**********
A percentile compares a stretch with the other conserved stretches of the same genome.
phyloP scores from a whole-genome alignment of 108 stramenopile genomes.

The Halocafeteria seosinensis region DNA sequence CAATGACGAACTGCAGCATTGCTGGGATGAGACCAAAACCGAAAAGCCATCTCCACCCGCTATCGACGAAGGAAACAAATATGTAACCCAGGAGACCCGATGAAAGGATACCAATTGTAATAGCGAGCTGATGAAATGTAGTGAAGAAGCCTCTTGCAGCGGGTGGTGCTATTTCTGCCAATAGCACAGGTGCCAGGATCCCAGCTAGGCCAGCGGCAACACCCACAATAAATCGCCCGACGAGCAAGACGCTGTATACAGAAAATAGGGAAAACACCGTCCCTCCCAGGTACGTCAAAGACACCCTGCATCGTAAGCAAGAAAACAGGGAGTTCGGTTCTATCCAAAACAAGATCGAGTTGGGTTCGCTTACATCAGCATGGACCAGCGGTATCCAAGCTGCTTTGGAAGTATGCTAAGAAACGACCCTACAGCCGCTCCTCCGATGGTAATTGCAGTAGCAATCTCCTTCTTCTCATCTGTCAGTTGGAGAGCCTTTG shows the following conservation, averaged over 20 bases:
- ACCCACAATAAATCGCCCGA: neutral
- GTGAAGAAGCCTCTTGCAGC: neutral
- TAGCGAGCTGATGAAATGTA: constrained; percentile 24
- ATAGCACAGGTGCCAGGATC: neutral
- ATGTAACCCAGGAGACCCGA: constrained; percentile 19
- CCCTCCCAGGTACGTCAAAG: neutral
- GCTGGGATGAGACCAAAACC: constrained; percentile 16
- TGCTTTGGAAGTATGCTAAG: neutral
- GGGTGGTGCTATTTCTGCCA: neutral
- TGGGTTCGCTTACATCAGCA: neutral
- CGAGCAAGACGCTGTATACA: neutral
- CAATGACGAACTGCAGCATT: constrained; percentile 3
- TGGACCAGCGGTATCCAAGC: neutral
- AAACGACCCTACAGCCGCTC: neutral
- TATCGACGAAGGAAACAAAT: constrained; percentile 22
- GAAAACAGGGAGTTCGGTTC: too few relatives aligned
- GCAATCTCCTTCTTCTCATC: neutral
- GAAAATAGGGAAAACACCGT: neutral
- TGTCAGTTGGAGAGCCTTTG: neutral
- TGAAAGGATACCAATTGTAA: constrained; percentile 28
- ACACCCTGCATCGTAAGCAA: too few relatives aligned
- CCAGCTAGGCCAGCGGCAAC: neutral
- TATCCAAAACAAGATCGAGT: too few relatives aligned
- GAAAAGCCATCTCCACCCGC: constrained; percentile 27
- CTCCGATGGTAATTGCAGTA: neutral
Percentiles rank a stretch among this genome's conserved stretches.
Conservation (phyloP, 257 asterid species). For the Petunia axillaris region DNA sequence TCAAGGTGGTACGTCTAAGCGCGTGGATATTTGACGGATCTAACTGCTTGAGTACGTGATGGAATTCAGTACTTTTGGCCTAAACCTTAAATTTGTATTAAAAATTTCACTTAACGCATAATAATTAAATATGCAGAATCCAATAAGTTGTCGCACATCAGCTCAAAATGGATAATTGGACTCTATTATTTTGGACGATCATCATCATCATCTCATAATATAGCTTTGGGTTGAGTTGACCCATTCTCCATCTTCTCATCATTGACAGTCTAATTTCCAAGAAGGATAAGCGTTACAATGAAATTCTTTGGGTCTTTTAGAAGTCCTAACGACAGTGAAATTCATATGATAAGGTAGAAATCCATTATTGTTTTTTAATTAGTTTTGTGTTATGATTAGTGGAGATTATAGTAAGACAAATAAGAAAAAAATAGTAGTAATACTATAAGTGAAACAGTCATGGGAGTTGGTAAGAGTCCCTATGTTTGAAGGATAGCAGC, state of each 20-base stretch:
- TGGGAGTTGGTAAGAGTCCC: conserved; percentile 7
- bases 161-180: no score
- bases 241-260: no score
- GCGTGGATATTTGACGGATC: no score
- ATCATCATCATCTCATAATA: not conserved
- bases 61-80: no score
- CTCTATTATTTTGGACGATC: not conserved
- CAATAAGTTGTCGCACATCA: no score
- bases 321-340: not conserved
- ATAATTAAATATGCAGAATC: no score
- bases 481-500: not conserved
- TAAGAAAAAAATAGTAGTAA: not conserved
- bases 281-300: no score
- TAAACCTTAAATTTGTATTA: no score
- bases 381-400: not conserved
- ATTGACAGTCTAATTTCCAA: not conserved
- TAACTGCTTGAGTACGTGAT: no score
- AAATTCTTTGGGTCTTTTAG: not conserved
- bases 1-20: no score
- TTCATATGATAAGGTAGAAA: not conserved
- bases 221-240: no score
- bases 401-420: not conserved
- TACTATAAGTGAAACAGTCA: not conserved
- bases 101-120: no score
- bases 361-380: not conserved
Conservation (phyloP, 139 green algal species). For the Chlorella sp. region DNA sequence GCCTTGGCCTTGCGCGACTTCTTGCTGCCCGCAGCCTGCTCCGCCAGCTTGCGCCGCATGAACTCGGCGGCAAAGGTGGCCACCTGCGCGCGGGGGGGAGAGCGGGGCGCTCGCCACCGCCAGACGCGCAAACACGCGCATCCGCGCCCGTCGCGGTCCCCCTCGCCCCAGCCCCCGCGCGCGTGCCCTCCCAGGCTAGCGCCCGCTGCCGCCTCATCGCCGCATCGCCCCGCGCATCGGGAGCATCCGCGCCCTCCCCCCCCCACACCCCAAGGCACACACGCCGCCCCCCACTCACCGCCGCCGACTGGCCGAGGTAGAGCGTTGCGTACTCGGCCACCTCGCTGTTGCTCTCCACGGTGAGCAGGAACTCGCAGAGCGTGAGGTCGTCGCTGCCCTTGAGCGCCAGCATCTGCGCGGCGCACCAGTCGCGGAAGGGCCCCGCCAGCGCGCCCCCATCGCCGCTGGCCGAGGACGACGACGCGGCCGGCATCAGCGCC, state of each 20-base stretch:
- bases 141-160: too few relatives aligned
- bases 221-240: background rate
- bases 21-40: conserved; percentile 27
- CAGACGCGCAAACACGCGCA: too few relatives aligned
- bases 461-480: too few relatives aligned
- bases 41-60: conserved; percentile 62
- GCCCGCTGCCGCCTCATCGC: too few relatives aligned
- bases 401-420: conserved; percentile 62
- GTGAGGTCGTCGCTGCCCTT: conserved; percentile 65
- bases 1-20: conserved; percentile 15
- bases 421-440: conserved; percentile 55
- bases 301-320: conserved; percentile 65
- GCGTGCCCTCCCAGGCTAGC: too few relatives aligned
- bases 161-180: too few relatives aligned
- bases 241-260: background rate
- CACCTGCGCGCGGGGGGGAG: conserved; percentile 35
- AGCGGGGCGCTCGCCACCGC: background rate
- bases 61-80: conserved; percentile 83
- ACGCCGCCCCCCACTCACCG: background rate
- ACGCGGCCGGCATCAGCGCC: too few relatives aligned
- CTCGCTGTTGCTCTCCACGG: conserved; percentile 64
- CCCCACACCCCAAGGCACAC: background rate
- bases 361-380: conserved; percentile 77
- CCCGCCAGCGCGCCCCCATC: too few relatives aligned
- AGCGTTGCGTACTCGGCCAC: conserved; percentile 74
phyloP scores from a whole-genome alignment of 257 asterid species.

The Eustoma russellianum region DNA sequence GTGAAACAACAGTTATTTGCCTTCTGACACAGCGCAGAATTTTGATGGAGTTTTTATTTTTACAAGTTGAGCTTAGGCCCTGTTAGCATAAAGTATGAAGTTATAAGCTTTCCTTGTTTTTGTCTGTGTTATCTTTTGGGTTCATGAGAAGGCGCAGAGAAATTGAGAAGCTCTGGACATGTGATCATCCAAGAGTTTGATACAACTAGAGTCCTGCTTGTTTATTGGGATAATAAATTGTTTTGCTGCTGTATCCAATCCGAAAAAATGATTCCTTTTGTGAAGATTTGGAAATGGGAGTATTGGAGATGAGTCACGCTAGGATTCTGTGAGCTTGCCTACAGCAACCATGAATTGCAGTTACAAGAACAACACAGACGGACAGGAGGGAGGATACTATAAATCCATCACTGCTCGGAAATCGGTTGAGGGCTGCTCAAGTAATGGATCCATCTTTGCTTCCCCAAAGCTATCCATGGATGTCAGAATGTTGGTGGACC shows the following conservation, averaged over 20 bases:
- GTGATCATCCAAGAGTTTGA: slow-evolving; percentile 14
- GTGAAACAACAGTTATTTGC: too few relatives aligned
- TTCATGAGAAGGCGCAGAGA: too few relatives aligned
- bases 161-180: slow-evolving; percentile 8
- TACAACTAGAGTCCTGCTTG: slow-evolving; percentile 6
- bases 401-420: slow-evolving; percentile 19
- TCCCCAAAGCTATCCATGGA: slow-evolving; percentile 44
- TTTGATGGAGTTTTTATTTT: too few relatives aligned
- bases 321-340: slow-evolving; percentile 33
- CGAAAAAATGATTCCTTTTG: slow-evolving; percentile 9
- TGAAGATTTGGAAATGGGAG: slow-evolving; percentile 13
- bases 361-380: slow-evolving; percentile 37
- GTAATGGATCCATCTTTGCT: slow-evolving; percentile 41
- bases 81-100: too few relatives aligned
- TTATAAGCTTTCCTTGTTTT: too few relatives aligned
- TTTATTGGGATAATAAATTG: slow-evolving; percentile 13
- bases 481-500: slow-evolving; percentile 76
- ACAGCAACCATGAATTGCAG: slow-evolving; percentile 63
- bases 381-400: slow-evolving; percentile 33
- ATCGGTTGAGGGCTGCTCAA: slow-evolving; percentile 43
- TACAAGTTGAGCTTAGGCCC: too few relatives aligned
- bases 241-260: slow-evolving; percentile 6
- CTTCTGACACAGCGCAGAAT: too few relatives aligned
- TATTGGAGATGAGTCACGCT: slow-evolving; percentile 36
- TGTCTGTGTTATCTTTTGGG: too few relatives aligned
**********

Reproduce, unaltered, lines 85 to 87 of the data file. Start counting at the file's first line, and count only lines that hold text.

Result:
- GTGAAACAACAGTTATTTGC: too few relatives aligned
- TTCATGAGAAGGCGCAGAGA: too few relatives aligned
- bases 161-180: slow-evolving; percentile 8